3D printers working in the millimeter range and larger are increasingly used in industrial production processes. Many applications, however, require precise printing on the micrometer scale at a far higher speed. Researchers have developed a system to print highly precise, centimeter-sized objects with sub-micrometer details at unmatched speed.
To demonstrate not only the speed but also the reliability of the setup, the researchers printed a lattice structure of 60 cubic millimeters in size with details down to the micrometer scale. It contains more than 300 billion voxels (a voxel is the 3D counterpart of a pixel or 2D picture element).
For this type of 3D printing, the beam of a laser passes a liquid photoresist in a computer-controlled manner. The material located in the focus of the laser only is exposed and hardened. The focal points correspond to the nozzles of an inkjet printer — the only difference being that they work three-dimensionally. In this way, highly precise filigree structures can be produced for various applications such as optics and photonics, material sciences, bioengineering, or safety engineering.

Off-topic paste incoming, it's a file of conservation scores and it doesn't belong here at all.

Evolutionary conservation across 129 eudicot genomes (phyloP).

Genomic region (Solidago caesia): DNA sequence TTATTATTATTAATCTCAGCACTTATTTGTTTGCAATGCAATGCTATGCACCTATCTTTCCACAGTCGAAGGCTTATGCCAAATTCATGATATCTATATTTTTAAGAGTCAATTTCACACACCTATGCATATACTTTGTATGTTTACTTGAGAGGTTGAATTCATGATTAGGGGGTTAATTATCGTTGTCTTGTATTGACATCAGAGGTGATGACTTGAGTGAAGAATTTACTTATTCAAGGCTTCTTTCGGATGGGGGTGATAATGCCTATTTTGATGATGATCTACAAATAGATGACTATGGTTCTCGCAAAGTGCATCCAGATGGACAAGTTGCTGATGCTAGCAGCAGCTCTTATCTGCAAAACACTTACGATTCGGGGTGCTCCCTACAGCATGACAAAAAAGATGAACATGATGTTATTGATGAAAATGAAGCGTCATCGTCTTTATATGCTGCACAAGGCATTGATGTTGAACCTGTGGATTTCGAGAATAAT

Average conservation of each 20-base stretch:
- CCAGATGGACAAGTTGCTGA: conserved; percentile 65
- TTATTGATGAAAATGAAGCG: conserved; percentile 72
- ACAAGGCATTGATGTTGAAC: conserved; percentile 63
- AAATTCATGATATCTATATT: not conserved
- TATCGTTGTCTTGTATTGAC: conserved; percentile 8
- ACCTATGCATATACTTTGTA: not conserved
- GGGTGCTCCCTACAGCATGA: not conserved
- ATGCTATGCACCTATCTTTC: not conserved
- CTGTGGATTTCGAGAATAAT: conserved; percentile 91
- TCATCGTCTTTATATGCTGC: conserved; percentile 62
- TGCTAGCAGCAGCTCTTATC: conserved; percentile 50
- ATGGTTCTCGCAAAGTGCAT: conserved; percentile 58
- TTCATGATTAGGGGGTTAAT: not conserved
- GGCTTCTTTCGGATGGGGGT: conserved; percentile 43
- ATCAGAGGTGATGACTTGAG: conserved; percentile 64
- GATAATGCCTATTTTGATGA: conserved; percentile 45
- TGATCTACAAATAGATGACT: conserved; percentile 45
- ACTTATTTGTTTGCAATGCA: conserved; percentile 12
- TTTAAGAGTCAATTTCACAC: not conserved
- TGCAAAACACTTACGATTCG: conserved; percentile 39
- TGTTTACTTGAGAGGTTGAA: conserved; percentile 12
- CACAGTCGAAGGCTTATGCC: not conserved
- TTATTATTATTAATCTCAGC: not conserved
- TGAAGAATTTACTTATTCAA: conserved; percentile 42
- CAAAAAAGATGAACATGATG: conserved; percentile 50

Typically, several hundred thousand voxels per second have been produced with a single laser light spot. This means that it was nearly a hundred times slower than graphical inkjet printers, which impeded many applications to date. Using special optics, the laser beam is divided into nine partial beams that each focus on a focal point. All nine partial beams can be used in parallel and, thanks to improved electronic control, they can be moved precisely much more rapidly than ever. This and some other technical improvements enabled the team to reach 3D printing speeds of about 10 million voxels per second, which corresponds to the speed reached by graphical 2D inkjet printers.
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